Was there another thing I dreaded even more? I cannot say. I only know that the first baize doors had swung to behind me, and the second ones were close at hand, when the great dim thunder caught me, pouring up with prodigious volume so that it, seemed to roll out from another world. It shook the very bowels of the building. I was closer to it than that other time, when it had followed me from the goblin garden. There was strength and hardness in it, as of metal reverberation. Some touch of numbness, almost of paralysis, must surely have been upon me that I felt no actual terror, for I remember even turning and standing still to hear it better. “That is the Noise,” my thought ran stupidly, and I think I whispered it aloud; “the Doors are closing.” The wind outside against the windows was audible, so it cannot have been really loud, yet to me it was the biggest, deepest sound I have ever heard, but so far away, with such awful remoteness in it, that I had to doubt my own ears at the same time. It seemed underground—the rumbling of earthquake gates that shut remorselessly within the rocky Earth—stupendous ultimate thunder. They were shut off from help again. The doors had closed.
I felt a storm of pity, an agony of bitter, futile hate sweep through me. My memory of the figure changed then. The Woman with the glass of cooling water had stepped down from Heaven; but the Man—or was it Men? —who smeared this terrible layer of belief and Thought upon the world!...
I crossed the dining room—it was fancy, of course, that held my eyes from glancing at the portrait for fear I should see it smiling approval —and so finally reached the hall, where the light from the floor above seemed now quite bright in comparison. All the doors I dosed carefully behind me; but first I had to open them. The woman had closed every one. Up the stairs, then, I actually ran, two steps at a time. My sister was standing outside Mabel’s door. By her face I knew that she had also heard. There was no need to ask. I quickly made my mind up.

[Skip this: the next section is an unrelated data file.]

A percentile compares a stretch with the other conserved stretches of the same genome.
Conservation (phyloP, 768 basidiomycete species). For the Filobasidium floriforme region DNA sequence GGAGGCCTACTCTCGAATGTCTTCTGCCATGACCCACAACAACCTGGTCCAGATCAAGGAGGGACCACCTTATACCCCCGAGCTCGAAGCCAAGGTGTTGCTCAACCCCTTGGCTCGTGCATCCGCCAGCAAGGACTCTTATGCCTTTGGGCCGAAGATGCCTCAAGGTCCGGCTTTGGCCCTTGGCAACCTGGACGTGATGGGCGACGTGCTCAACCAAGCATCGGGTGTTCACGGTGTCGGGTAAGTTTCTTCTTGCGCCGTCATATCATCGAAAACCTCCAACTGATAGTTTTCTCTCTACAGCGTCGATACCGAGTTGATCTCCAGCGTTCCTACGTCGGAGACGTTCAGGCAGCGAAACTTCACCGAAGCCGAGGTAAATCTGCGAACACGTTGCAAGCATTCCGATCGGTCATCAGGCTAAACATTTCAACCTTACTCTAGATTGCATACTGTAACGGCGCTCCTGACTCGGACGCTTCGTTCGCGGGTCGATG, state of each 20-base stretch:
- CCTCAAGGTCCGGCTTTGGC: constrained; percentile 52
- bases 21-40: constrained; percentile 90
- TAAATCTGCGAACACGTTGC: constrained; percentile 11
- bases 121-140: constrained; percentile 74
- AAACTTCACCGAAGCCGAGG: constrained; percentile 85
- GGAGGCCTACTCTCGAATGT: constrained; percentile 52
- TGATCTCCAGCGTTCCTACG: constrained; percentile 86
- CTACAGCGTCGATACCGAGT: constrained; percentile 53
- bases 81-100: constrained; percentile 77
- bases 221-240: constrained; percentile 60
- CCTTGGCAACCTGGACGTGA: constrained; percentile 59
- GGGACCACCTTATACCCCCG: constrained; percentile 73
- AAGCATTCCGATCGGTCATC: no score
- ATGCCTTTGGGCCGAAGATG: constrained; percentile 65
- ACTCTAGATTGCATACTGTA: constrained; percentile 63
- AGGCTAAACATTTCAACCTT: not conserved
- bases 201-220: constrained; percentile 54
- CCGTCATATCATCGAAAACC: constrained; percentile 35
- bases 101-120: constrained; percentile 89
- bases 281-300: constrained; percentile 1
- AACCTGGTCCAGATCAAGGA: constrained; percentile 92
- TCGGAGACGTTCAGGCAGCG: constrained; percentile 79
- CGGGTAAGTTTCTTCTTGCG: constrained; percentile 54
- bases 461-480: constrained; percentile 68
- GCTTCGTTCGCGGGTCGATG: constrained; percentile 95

“There’s nothing,” I said, and detailed briefly my tour of search. “All is quiet and undisturbed downstairs.” May God forgive me!
She beckoned to me, closing the door softly behind her. My heart beat violently a moment, then stood still.
“Mabel,” she said aloud.
It was like the sentence of a judge, that one short word.
I tried to push past her and go in, but she stopped me with her arm. She was wholly mistress of herself, I saw.
“Hush!” she said in a lower voice. “I’ve got her round again with brandy. She’s sleeping quietly now. We won’t disturb her.”
She drew me farther out into the landing, and as she did so, the clock in the hall below struck half-past three. I had stood, then, thirty minutes in the corridor below. “You’ve been such a long time.” she said simply. “I feared for you,” and she took my hand in her own that was cold and clammy.